DSLR Camera

Adapting a Canon DSLR

Last week I saw a great television program called The Big Life Fix. It’s a show where, in the words of the BBC “The UK’s leading inventors create ingenious new solutions to everyday problems and build life-changing solutions for people in desperate need.”

On the show, one of the stories was about a young man called James who had an adapted camera built for him by an engineer called Jude Pullen. James isn’t able to use a standard DSLR camera due to a condition which affects his skin; so Jude built a device for James which would allow him to take photographs without the use of his hands. I thought this was a fantastic piece of equipment.

The story jumped out at me, as a few years ago I was trying to do a very similar thing for a student at my college. The solution I developed used the same Canon D600 that Jude Recommends in his Zocus instructable article and that James used in the show. I thought that given the interest in The Big Life Fix it might be worthwhile to take a look at the adapted DSLR solution I put together.

DSLR Camera with Cam Ranger
DSLR Camera with Cam Ranger on MP360 Head
  • Cannon D550 / 600 DSLR Camera
  • Cam Ranger / MP 360 Motorised Head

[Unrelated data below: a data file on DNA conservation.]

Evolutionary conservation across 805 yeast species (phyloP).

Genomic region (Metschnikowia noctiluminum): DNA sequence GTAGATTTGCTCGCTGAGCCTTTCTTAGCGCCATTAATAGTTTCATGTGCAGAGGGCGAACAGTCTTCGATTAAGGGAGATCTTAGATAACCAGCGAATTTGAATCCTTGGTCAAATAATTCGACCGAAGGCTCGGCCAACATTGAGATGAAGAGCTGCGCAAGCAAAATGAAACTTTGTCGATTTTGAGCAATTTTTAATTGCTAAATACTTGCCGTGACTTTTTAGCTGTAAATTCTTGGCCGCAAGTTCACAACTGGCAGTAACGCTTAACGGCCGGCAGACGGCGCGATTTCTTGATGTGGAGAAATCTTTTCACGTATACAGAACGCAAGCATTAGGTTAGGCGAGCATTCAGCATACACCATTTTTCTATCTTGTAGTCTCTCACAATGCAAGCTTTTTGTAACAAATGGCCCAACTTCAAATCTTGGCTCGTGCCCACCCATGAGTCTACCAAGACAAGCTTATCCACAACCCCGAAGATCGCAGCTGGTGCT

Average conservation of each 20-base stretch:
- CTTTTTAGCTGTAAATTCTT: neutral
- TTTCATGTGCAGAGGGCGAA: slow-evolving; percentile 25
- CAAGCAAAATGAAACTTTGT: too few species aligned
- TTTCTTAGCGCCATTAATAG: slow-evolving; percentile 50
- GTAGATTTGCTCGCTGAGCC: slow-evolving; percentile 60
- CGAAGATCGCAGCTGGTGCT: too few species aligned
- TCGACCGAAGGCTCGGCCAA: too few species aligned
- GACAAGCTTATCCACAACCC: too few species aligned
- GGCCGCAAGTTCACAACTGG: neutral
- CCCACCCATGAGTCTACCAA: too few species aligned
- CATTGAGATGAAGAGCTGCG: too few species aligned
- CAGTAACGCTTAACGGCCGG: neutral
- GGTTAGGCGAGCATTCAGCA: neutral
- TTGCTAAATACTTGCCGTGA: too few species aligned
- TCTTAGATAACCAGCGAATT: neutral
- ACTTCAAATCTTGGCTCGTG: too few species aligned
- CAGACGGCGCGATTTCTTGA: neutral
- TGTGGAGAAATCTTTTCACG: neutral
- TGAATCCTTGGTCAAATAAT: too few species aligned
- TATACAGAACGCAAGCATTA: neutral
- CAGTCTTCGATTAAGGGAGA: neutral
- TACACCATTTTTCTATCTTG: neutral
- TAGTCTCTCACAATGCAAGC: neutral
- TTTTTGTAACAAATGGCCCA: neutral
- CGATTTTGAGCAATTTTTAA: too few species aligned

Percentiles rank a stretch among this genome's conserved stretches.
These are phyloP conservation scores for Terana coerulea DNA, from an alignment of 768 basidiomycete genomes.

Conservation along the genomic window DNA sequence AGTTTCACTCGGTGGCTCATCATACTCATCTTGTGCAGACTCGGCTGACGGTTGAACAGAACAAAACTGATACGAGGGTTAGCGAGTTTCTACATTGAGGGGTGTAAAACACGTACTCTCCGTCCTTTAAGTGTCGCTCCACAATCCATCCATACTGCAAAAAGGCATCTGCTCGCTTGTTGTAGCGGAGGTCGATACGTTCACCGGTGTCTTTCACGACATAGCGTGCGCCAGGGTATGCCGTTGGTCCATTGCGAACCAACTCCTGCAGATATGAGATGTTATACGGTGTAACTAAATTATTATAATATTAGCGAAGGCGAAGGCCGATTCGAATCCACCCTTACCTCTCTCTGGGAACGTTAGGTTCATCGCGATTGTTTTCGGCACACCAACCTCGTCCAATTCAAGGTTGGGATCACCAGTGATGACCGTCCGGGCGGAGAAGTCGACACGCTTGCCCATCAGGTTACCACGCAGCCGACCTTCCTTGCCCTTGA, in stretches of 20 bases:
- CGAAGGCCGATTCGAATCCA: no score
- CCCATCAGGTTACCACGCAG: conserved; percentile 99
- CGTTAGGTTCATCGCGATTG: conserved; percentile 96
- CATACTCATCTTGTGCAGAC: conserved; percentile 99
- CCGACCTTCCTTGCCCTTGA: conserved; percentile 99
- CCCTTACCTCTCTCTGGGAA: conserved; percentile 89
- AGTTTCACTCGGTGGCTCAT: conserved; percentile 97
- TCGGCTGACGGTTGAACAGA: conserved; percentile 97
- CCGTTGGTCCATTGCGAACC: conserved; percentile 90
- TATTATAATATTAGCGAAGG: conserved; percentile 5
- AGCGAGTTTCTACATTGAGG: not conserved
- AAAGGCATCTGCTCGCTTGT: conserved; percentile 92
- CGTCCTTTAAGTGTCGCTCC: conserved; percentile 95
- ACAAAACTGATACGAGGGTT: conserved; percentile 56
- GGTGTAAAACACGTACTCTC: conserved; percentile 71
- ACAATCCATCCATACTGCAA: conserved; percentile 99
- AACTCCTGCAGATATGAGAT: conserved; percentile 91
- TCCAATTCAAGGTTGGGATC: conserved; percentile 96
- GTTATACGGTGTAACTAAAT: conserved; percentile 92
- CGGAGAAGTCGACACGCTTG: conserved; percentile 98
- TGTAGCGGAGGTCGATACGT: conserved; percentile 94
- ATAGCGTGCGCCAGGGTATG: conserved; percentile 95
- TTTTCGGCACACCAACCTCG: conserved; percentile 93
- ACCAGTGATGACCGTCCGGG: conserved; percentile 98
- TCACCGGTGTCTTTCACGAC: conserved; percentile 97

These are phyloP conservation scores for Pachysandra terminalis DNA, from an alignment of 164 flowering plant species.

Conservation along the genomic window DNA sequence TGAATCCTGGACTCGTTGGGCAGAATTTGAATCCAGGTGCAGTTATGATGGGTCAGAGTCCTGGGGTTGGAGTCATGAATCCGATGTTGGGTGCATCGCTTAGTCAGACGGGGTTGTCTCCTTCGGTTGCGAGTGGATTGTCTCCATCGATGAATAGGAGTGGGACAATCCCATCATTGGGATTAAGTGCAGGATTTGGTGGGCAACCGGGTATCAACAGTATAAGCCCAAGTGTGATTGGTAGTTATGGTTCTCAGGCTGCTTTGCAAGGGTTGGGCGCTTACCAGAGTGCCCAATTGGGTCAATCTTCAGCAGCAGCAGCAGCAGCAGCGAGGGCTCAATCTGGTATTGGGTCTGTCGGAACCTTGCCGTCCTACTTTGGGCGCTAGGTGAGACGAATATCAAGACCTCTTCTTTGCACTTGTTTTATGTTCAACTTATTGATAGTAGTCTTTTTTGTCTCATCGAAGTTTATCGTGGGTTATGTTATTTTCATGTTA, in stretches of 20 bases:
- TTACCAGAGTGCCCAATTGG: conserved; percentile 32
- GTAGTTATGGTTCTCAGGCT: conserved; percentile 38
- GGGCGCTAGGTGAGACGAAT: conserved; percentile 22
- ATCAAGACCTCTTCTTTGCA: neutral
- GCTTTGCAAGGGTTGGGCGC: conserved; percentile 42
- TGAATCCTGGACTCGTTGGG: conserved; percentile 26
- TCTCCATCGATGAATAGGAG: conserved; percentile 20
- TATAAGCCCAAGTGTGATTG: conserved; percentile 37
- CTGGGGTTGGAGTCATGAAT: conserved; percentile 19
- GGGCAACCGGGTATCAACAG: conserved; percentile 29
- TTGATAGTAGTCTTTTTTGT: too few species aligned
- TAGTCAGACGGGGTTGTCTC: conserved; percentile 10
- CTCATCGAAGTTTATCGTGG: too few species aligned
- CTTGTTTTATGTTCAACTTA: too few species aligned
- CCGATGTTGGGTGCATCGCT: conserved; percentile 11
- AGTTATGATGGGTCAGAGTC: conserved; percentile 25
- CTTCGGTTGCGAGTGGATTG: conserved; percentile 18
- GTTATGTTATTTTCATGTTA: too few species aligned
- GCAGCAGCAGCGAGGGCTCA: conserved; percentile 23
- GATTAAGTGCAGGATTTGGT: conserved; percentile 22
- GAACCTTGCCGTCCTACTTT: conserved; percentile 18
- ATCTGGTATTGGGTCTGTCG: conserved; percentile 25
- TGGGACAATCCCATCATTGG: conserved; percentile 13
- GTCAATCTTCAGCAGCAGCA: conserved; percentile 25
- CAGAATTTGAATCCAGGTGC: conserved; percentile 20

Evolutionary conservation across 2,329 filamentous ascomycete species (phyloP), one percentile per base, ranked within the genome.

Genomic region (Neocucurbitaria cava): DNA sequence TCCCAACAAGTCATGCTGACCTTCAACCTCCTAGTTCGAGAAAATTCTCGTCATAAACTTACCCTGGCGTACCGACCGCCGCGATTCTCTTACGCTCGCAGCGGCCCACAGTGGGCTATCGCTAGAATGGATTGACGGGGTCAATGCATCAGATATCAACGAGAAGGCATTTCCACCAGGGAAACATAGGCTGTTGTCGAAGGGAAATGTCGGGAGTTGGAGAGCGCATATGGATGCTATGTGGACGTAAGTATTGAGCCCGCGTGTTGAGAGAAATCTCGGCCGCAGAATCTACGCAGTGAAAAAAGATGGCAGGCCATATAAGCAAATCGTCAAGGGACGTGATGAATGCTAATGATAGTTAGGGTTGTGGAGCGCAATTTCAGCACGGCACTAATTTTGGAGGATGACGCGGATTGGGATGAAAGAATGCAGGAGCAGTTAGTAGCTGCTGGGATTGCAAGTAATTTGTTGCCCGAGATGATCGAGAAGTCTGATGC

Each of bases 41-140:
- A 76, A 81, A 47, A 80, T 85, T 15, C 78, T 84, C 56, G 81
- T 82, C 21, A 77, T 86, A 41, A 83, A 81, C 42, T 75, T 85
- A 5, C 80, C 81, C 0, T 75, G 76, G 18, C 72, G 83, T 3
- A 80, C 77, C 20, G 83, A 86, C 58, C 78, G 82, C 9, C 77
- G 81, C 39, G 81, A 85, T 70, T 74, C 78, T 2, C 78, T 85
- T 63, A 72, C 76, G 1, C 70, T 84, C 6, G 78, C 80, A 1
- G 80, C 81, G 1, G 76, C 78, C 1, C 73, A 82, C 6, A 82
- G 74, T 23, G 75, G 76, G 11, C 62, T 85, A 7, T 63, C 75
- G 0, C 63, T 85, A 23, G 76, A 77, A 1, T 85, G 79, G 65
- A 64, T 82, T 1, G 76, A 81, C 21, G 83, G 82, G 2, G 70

• Ipad
  • Tripod
  • Camera head wheelchair mount
  • Cam Ranger Software / App

In the image above you can get a look at how all the equipment was set up. This adapted solution was created for a student who has a disability, which affected their mobility and prevented them from using the smaller buttons on the camera.  They also had problems framing shots as they couldn’t comfortably hold the camera steady.

By mounting the camera on a tripod with an MP 360 Motorised Head we gave the student a tool which he can use to move and position the camera at will without it shaking. In the video below you can see how the head functions. It was also used on some occasions with a wheelchair mounted M-Series Adjustable Mount and camera end fitting. It could have been left at that. The camera head alone allows for some basic camera control. However, we wanted to give the student as much independent control  over the camera as possible.


By using the Cam Ranger and PT Hub along with the MP 360, a host of wireless control options were made available. It is possible to control various features of the camera. Including, focusing, adjusting the exposure, compensation, and bracketing as well as seeing a live view of what the camera is pointing at via either an iOS, Android, Kindle Fire, Windows, or OSX application.

The variety of different platforms the camera can be controlled from is great as it allows for all sorts of customisation. You could create a switch control interface using Smartbox’s Grid 3 software on PC for a user with very limited mobility, or for a more dexterous user the iOS or Android application would work well. It’s great that the equipment and software support such a wide variety of operating systems.

The Cam Ranger has a range of up to 150 meters. Meaning the camera it’s attached to can be comfortably controlled by a user who can’t easily reach the camera.

What I put together is not quite as advanced as the bespoke solution that was created for James, but it’s certainly worth a try if you’re looking for a solution which could help a person with limited mobility do some independent photography.


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